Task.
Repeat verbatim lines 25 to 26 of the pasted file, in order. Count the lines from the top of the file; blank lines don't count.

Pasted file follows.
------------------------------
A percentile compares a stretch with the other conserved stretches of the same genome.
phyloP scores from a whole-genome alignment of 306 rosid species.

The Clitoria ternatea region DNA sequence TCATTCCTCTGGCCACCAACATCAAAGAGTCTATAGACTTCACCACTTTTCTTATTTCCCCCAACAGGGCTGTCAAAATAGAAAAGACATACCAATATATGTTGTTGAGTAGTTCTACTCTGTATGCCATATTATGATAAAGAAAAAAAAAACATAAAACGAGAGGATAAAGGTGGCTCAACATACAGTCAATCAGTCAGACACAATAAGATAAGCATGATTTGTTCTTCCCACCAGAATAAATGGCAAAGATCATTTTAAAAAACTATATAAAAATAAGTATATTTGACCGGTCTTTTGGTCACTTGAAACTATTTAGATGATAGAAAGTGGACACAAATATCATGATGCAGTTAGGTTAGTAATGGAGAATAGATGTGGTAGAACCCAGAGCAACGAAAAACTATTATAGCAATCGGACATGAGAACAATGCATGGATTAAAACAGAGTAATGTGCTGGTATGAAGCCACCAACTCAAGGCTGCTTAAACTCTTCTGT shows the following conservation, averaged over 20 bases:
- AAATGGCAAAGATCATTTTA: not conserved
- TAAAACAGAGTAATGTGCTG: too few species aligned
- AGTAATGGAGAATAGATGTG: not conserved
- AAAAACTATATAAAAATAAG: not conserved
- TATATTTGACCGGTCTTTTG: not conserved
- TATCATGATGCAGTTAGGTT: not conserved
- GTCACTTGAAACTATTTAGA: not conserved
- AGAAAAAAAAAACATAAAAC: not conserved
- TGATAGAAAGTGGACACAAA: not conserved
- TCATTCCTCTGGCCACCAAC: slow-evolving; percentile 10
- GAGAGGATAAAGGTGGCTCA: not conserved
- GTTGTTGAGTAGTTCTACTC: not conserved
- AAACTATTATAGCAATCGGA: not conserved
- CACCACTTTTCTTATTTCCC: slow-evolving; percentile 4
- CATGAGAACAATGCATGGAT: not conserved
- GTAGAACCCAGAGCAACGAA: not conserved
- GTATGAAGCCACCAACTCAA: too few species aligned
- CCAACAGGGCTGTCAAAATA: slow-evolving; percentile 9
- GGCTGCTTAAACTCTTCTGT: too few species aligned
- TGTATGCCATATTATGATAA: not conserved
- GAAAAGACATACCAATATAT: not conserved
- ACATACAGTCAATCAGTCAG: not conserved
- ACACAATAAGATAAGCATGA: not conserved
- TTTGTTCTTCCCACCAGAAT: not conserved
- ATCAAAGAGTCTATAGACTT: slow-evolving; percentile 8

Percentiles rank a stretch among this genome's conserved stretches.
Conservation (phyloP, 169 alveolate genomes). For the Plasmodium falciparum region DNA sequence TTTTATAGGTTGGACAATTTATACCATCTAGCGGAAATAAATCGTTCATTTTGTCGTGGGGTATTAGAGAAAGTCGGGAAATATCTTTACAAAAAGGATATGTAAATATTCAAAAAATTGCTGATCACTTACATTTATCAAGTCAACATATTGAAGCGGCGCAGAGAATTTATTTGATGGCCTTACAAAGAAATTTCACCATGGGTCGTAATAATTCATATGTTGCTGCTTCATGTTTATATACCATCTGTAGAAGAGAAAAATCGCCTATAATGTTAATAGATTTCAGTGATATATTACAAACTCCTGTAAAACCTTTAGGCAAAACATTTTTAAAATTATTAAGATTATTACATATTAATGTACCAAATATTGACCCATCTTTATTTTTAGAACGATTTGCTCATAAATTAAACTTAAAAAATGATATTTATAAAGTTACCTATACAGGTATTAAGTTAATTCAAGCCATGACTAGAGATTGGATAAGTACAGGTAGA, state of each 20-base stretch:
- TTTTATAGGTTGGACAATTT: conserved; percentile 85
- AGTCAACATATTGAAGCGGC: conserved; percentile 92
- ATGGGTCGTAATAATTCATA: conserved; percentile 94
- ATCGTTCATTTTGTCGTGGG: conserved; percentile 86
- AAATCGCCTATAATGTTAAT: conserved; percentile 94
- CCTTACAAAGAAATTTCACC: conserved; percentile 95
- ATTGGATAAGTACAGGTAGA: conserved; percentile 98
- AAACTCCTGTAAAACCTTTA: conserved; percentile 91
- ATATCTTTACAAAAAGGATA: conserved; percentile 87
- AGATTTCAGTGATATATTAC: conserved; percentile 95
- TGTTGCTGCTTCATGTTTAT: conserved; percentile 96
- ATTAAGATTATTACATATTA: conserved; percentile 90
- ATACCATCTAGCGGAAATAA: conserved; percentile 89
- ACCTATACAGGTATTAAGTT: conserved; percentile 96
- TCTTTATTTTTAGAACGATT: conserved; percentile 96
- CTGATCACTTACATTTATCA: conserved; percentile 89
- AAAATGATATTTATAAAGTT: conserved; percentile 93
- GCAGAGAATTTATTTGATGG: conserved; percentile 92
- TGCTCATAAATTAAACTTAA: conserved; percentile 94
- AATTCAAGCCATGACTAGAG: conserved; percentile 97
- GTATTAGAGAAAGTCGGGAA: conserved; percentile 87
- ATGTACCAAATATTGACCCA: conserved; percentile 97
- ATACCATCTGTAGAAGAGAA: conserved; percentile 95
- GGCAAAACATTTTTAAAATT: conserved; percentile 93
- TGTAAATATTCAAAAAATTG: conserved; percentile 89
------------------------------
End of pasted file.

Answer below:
- ACATACAGTCAATCAGTCAG: not conserved
- ACACAATAAGATAAGCATGA: not conserved